“You’ll see: they eat, dirty diapers and sleep.”
“You’ll have to work harder on keeping them awake than on getting them to sleep.”
“You just have to feed them and they fall right to sleep.”
Among other things, these are some of the nuggets of knowledge that were bestowed upon me by family, friends and strangers alike when they found out I was pregnant.
You know what? I think my son didn’t get the memo.
But seriously, all babies are different. They are individuals just as us adults are and their personality generally shines through early on.
Take my son for instance. He. Is. So. Curious! He wasn’t even 24h old and the nurses kept commenting on the fact that he was always awake when they came in (which, for the record, was often *sigh* so much for trying to get some rest while at the hospital)! He’s still like that: fighting sleep to the death! (In fact, that is what he is doing at the moment…excuse me while I try for an umpteenth time to get my son down for bedtime).
Back to personalities!
Several authors have come up with a typology of baby personalities. Among them, was the late Tracy Hogg. In her book The Baby Whisperer Solves All Your Problems she and co-author Melinda Blau list five.
So, in a nutshell… (paraphrased from the book)
– Eating: Efficient eater (whether nursed or bottle fed) and open to new foods once solids are introduced.
–Activities: Can play alone or in groups easily in moderately active settings. Very social and adapt well to new situations.
–Sleep: Easy to put down for independent sleep pretty much from birth. Will generally start sleeping through the night (6 consecutive hours) by the time they are 6 weeks old and will be going down without a fuss for two good naps and a catnap by the time they hit the 4 month mark.
– Mood: Generally easygoing and hardly reactive. Their cues are easy to read.
– Eating: Efficient eater, but may be more resistant to solids at first.
– Activities: Developmentally, they are “by the book” meaning that they will be able to play with a 3month tagged toy at 3 months and a 6 month tagged toy at 6 months.
– Sleep: On average, they require about 20 minutes to drift off to sleep on their own. They may need assistance if they are overstimulated.
– Mood: Generally easygoing and hardly reactive as long as their cues are read adequately.
– Eating: Easily frustrated and distracted while they eat and will likely refuse solids when introduced.
– Activities: Are generally weary of anything new (toys, people, situations) and need support and encouragement in those instances. They prefer to play alone or in a one-on-one setting and are more easygoing in the morning than in the afternoon (note that ‘more’ easygoing’ does not mean ‘very’ easygoing…).
– Sleep: Need to be swaddled and in a low stimulation environment. They get overtired very easily and tend to nap for longer periods of time in the morning than in the afternoon.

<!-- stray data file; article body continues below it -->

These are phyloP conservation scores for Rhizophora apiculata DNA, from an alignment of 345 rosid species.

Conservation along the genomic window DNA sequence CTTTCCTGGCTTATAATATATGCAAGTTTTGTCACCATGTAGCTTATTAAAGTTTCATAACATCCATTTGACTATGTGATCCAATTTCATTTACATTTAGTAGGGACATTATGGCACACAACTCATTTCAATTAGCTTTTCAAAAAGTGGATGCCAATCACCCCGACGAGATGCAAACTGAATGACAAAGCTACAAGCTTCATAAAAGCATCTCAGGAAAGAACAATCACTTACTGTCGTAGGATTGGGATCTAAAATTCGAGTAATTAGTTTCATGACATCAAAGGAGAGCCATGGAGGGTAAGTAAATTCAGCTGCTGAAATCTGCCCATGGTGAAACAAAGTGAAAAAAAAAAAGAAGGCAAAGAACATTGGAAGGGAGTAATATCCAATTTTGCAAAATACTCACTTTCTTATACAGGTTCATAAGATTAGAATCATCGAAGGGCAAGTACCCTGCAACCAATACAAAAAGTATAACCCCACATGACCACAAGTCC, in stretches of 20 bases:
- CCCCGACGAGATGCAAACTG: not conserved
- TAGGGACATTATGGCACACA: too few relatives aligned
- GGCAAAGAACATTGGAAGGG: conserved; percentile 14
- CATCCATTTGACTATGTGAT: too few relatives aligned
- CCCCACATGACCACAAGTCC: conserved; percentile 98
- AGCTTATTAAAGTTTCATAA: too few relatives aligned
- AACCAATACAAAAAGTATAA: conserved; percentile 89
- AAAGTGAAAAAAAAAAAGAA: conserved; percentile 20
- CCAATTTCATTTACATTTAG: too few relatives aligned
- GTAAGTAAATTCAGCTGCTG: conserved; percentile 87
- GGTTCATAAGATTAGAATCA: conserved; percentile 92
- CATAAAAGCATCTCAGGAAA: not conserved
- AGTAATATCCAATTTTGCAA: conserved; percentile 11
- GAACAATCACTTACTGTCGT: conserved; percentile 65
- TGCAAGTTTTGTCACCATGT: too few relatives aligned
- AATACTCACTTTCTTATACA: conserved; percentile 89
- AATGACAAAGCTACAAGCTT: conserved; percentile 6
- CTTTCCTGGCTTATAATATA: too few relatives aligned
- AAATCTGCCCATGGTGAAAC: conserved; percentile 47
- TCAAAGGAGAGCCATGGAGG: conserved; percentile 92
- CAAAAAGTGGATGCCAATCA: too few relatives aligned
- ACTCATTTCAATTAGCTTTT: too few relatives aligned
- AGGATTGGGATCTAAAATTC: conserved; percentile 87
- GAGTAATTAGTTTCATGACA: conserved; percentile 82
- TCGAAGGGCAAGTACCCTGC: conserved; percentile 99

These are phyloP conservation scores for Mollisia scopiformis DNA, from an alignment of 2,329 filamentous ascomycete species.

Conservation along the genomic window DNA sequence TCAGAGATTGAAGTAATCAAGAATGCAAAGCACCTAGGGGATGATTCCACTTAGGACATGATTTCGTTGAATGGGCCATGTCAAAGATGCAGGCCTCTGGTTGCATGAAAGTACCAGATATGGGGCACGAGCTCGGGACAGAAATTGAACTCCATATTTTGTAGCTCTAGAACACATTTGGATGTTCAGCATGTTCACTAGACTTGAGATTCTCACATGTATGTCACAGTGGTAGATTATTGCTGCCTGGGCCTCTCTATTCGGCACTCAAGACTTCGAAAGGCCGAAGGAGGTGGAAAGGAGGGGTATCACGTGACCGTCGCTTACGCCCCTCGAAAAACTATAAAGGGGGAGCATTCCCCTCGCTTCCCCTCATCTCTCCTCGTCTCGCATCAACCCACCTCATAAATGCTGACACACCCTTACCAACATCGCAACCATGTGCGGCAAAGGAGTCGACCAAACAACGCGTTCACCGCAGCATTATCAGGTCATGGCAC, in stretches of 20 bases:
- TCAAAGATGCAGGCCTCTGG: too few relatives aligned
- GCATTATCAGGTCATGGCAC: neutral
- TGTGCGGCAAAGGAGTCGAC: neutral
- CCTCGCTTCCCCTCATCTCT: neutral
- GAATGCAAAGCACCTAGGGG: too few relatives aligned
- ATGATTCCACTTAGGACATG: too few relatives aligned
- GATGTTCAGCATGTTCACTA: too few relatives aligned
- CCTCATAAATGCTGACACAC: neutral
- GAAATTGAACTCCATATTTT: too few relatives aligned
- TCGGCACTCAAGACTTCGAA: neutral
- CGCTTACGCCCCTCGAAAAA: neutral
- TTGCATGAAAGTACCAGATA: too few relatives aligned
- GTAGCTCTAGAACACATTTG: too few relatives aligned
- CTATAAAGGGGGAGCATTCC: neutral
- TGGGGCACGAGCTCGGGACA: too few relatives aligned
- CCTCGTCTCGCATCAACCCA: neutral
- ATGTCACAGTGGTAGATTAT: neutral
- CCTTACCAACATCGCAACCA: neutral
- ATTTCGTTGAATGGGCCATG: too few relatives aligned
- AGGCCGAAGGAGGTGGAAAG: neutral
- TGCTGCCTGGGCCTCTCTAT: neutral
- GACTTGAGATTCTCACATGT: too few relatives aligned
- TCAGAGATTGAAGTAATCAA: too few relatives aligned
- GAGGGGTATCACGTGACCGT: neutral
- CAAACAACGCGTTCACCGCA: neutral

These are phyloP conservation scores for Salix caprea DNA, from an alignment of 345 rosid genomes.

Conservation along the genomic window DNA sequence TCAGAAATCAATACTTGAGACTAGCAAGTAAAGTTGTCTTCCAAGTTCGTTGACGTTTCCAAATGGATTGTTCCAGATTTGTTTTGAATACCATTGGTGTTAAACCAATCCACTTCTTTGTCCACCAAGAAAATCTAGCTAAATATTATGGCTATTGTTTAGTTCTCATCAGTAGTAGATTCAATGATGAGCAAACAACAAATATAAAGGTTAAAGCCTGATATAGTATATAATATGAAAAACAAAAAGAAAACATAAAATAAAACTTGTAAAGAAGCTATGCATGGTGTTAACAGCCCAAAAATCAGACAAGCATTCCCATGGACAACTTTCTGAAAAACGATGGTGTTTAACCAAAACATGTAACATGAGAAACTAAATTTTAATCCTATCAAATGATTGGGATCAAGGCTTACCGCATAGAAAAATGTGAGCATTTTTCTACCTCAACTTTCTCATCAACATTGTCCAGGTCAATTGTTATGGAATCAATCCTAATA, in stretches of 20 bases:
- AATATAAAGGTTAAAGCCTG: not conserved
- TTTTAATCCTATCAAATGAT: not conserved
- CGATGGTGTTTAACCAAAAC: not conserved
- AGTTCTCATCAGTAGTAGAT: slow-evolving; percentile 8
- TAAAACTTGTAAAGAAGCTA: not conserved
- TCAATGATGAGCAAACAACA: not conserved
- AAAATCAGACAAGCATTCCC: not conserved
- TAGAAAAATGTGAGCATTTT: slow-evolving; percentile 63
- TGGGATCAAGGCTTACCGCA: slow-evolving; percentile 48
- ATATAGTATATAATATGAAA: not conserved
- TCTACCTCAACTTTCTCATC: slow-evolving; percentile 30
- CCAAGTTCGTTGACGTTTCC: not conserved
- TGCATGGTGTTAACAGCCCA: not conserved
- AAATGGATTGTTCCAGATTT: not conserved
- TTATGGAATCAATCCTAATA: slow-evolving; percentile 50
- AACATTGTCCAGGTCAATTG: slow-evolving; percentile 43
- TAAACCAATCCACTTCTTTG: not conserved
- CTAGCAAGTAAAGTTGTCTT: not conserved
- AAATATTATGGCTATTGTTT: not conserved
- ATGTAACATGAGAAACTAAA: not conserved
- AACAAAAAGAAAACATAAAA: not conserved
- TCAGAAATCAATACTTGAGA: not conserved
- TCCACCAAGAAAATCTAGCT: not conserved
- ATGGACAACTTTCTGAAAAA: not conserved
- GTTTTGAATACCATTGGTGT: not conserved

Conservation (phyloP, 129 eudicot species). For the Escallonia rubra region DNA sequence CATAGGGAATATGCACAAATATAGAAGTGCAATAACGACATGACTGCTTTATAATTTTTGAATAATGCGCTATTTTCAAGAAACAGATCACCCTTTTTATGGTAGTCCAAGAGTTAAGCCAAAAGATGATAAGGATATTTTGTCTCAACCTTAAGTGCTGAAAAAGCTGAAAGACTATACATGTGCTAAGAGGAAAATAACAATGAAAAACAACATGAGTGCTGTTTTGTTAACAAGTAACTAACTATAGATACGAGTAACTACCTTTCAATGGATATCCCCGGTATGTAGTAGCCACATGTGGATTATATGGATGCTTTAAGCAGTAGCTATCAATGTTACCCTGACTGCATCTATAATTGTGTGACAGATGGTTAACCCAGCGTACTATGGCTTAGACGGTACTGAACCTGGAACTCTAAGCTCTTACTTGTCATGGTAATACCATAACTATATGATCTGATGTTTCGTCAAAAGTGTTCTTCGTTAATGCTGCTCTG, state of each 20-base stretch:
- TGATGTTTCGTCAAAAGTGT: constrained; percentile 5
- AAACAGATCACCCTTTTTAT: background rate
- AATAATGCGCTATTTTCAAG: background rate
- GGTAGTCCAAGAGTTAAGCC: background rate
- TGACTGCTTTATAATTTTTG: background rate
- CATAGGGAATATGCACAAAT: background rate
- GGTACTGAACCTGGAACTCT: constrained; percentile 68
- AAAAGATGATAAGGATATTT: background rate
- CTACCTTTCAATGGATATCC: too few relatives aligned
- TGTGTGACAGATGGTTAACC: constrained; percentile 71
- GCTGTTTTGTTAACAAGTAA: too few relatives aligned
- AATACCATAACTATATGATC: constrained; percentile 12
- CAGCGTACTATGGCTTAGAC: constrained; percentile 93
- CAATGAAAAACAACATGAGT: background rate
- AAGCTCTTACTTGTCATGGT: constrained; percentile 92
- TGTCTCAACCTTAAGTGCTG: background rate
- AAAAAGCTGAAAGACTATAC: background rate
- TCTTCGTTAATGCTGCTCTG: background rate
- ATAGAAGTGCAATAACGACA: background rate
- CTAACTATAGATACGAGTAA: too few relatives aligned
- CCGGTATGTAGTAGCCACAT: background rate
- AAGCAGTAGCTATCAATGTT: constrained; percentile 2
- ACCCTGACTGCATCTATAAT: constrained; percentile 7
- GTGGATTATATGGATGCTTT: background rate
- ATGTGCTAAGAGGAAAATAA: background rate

– Mood: Very reactive and can get overstimulated in a heartbeat.
– Eating: Efficient eater (though they can become impatient if the milk doesn’t come quickly enough). Breastfed babies seem to resent the colostrum phase. Their natural curiosity means that they will readily accept solids.
– Activities: Very active and seem to have endless amounts of energy. They are highly reactive and can become overwhelming to peers in a group. They are typically calmer in the mornings.
– Sleep: They begin to protest as soon as they realize that they are going down (naptime and bedtime rituals) and fight sleep because they do not want to miss anything. They generally resent being swaddled and need to be in a low stimulation environment to sleep.
– Mood: Very vocal and impatient. Their mood can change in a heart beat and are generally described as being stubborn. Because of their high-energy and curiosity, they can become overstimulated or overtired quickly.
– Eating: Very impatient and feeding (whether nursed or bottle fed) can take forever. Will typically be very resistant to solids when introduced.
– Activities: Prefer playing by themselves and hate being interrupted in the middle of an activity.
– Sleep: They fight sleep which generally leads to them becoming overtired. They are also notorious catnappers.
– Mood: They do not react well to a change in routine and it is very important to learn to read their cues to avoid a meltdown. They need a routine to function.
Now, to hear my parents and in-laws tell it, both my partner and I were Angel babies. Stands to reason that our son would be the same, right?
He falls into the Spirited category (though, if I had to choose a sub-category, I would say that he is Grumpy as well). As such, I need to time my outings properly, spend a lot of time stimulating him to quench his never ending curiosity and spend even more time getting him to sleep.
But it’s all worth it. Or so they say…
(Just kidding, I know it’s worth it)
Tell me, what type of personality do your children have?